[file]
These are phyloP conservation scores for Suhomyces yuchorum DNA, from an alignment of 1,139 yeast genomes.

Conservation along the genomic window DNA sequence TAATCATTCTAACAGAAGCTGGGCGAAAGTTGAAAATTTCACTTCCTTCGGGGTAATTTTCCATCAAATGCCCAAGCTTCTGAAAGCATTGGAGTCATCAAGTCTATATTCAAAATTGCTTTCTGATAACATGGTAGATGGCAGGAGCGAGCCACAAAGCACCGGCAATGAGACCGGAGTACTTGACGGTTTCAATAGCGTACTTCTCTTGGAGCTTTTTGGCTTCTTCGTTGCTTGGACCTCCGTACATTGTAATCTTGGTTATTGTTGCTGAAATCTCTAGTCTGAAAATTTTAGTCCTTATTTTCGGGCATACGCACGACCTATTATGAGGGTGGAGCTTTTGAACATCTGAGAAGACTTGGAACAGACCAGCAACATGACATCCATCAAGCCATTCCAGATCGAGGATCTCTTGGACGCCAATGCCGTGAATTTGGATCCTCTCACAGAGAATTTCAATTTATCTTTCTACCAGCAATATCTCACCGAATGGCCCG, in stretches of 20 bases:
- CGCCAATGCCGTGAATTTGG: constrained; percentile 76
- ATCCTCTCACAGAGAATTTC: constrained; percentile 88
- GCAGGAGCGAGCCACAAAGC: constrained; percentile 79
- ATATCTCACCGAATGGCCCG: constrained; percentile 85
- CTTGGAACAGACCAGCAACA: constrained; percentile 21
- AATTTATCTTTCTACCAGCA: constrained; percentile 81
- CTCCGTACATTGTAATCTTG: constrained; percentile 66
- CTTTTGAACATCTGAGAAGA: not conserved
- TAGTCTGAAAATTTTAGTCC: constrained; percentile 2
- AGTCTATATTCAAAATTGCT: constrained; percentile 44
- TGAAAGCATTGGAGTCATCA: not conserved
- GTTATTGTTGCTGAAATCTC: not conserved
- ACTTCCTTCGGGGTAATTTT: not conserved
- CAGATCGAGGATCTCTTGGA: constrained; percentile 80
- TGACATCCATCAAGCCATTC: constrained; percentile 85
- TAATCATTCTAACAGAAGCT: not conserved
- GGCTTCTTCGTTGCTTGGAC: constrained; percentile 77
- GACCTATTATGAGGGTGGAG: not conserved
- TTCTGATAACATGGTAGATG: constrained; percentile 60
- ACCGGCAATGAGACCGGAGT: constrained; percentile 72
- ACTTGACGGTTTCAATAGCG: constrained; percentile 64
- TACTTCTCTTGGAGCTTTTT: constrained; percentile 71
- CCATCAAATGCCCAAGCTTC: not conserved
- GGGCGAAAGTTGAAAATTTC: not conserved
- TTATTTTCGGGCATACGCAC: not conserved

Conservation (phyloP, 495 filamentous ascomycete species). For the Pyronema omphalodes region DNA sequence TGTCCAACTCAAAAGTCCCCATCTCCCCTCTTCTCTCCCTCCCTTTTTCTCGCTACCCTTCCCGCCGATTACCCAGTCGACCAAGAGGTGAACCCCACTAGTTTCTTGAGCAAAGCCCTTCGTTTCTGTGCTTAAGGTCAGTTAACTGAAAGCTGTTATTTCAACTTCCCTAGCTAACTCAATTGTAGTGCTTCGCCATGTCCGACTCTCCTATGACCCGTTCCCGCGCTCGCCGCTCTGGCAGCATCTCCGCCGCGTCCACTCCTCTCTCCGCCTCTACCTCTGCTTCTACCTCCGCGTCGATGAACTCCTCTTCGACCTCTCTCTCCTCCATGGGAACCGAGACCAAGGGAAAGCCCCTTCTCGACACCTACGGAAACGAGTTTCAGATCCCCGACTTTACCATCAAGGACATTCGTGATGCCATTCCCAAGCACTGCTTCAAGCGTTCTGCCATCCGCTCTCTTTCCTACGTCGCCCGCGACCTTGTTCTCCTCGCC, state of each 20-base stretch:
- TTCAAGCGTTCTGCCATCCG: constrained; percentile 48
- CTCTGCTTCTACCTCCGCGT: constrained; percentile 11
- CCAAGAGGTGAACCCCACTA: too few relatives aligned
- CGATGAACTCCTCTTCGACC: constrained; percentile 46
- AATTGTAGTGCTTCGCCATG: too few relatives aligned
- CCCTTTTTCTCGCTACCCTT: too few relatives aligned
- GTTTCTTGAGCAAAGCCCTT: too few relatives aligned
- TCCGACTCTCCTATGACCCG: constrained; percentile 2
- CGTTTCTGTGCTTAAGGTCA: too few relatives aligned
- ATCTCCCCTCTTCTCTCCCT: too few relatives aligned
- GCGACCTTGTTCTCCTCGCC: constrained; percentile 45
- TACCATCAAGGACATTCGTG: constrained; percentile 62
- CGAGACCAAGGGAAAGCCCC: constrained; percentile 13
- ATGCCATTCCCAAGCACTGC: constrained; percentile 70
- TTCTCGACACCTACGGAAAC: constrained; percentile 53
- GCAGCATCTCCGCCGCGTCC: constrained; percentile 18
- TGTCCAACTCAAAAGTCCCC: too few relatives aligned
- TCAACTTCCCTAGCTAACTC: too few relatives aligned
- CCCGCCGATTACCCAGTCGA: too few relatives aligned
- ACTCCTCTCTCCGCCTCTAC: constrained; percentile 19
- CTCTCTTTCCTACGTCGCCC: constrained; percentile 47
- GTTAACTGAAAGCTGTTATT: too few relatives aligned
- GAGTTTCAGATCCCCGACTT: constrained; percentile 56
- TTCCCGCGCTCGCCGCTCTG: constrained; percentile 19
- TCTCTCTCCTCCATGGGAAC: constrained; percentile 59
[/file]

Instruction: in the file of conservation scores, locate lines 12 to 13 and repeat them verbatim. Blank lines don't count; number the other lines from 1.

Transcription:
- AGTCTATATTCAAAATTGCT: constrained; percentile 44
- TGAAAGCATTGGAGTCATCA: not conserved